Friday, January 2, 2015

Crucible of Horror (1971)

          Made in the UK and originally titled The Corpse, this slow-moving shocker boasts adequate performances and solid production values, as well as imaginative cinematography, but the piece is undercut by a muddled storyline. Ostensibly a Hitchockian thriller about domestic strife leading to patricide and then to unexpected repercussions, the picture features only four major characters. Taking place almost entirely inside the countryside home of a small family, the movie catalogs the indignities that uptight insurance executive Walter Eastwood (Michael Gough) inflicts on his wife, Edith (Yvonne Mitchell), and his teenaged daughter, Jane (Sharon Gurney). Walter physically, psychologically, and verbally torments both women, at one point beating Jane with a switch so badly she’s reduced to tears while red welts decorate most of her body. Standing by, obliviously, is Walter’s adult son, Rupert (Simon Gough), whom Walter has designated to be his professional successor. Eventually, the Eastwood ladies decide enough is enough and kill Walter, but then weird thing start happening. Amid the difficulties of trying to surreptitiously dispose of Walter’s corpse, the women perceive phenomena suggesting Walter’s demise might not be as absolute as they thought
          In principle, this sort of story should work just fine for an atmospheric thriller—witness the 1955 French-cinema classic Diabolique. In practice, however, Crucible of Horror is confusing and tedious. Despite a smattering of shock cuts and theremin solos, very little of consequence occurs in the first half-hour of the picture, and the stiff-upper-lip acting makes everything sterile. Although the filmmakers vainly try to emulate the spooky style of Hammer Films, the storytelling is far too disjointed and off-putting. Thus, when things take a gruesome turn, the wheels come off completely, leading to an ending that makes zero sense. British-horror fans might find some pleasure in the texture of this piece, and Gough (who later found U.S. fame playing Alfred Pennyworth to Michael Keaton’s Bruce Wayne) is a minor light in the British-horror firmament. Those seeking real thrills, however, should search elsewhere.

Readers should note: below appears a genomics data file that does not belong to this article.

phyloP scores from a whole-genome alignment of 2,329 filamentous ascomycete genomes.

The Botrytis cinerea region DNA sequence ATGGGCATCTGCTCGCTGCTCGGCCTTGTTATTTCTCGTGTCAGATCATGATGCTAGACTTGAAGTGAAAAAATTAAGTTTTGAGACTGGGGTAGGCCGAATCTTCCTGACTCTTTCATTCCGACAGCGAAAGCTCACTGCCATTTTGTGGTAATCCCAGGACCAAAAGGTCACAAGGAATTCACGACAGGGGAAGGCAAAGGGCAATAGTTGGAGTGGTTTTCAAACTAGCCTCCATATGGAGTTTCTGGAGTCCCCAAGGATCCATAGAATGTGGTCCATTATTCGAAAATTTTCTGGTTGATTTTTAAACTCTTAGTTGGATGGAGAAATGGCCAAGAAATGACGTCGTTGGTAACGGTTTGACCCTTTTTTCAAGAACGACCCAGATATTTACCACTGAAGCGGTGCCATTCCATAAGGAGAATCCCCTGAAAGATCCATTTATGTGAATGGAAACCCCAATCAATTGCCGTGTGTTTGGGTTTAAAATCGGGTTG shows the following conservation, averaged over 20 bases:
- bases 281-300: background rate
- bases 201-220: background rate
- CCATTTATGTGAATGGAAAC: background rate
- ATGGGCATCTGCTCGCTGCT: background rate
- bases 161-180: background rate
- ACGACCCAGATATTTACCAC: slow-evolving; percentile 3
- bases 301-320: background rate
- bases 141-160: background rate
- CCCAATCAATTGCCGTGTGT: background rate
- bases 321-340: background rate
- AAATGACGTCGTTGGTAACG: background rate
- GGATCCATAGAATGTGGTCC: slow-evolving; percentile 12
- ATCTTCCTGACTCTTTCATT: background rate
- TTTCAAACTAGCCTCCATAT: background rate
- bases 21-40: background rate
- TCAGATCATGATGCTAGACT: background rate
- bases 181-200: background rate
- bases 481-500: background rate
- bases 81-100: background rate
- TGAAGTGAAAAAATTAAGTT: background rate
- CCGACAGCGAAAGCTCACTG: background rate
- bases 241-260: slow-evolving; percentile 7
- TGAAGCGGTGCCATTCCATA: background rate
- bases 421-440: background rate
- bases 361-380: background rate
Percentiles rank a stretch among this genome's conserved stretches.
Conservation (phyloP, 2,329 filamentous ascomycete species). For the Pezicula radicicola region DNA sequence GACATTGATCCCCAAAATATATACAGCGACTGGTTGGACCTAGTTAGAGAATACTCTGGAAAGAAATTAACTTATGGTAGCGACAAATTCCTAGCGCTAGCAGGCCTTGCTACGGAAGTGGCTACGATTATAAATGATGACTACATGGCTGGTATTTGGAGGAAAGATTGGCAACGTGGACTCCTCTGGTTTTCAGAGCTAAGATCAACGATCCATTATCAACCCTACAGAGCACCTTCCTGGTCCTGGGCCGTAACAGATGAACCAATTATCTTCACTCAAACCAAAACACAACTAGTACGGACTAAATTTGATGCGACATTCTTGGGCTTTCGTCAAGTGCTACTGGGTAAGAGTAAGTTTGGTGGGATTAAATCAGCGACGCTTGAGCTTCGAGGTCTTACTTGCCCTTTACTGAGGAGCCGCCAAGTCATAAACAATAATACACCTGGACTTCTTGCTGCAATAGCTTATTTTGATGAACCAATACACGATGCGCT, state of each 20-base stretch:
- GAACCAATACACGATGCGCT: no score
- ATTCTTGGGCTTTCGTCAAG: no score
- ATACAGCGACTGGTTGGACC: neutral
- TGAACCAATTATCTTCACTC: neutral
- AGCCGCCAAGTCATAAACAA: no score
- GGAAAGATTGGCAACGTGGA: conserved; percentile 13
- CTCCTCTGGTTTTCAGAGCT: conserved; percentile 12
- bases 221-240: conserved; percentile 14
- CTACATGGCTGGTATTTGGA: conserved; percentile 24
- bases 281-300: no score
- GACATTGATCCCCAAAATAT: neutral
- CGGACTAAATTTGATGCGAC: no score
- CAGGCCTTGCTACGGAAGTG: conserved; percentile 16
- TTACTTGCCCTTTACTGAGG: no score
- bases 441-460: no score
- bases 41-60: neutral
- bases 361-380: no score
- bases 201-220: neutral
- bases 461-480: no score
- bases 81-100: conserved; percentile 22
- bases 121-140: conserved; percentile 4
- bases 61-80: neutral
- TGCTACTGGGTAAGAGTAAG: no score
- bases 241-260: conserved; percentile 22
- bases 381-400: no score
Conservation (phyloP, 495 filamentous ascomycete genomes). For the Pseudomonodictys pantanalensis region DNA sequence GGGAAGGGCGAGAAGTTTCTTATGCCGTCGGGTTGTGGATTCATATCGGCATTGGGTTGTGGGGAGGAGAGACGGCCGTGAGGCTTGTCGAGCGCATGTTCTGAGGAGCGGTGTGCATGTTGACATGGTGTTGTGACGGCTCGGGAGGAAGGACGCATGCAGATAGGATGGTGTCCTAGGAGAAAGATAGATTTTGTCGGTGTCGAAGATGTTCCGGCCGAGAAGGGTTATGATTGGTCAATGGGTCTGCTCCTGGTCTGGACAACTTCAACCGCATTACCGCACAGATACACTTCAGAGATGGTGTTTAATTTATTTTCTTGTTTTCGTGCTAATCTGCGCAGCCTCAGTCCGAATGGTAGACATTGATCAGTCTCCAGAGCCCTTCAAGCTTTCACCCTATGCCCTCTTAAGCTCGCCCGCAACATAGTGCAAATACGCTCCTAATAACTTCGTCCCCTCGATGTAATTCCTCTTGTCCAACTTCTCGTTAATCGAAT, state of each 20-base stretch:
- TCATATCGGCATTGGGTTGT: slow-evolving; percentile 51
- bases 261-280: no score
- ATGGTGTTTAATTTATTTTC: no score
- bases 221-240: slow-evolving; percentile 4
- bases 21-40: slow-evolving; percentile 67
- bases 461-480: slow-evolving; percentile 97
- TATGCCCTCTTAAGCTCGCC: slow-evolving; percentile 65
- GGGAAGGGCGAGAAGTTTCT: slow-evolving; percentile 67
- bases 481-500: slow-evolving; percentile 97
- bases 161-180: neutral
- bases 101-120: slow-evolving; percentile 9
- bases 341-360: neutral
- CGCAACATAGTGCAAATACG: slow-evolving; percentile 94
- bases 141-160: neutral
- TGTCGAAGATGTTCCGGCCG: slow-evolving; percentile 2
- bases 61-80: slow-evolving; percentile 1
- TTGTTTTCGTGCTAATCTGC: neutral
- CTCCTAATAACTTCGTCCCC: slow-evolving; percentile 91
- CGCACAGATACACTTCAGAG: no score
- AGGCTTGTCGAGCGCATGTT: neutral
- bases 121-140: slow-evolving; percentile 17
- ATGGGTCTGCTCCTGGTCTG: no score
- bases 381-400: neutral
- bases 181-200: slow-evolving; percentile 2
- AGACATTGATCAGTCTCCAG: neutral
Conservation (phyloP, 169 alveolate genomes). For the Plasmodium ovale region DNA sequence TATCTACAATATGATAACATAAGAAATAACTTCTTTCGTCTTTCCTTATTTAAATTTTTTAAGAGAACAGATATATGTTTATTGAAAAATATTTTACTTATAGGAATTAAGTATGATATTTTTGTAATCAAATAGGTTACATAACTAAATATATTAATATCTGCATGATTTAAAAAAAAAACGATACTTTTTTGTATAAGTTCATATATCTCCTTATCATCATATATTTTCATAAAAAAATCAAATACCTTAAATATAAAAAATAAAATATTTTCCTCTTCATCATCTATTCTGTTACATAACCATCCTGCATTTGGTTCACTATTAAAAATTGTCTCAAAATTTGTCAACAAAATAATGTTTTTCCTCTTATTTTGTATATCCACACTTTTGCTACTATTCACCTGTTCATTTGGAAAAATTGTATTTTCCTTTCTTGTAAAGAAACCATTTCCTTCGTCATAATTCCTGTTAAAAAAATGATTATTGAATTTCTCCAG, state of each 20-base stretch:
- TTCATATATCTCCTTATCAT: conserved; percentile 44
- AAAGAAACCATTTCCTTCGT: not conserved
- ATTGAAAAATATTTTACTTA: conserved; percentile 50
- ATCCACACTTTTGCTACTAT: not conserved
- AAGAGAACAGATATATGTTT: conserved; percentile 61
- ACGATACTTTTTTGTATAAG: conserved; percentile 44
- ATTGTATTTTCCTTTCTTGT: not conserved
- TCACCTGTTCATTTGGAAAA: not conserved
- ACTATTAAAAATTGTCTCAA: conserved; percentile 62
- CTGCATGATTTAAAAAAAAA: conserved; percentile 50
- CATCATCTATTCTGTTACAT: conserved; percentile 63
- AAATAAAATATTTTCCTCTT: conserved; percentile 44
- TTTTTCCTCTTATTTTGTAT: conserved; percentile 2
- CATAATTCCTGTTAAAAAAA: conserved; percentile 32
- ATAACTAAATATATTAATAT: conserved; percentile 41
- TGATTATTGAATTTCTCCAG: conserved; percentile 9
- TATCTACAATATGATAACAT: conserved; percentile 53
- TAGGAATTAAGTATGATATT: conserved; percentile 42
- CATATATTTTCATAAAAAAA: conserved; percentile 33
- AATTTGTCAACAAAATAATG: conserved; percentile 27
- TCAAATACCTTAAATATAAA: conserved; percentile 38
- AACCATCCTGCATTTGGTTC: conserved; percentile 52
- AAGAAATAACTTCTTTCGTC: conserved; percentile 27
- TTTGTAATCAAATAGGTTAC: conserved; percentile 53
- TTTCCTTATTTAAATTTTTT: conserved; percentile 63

Crucible of Horror: FUNKY

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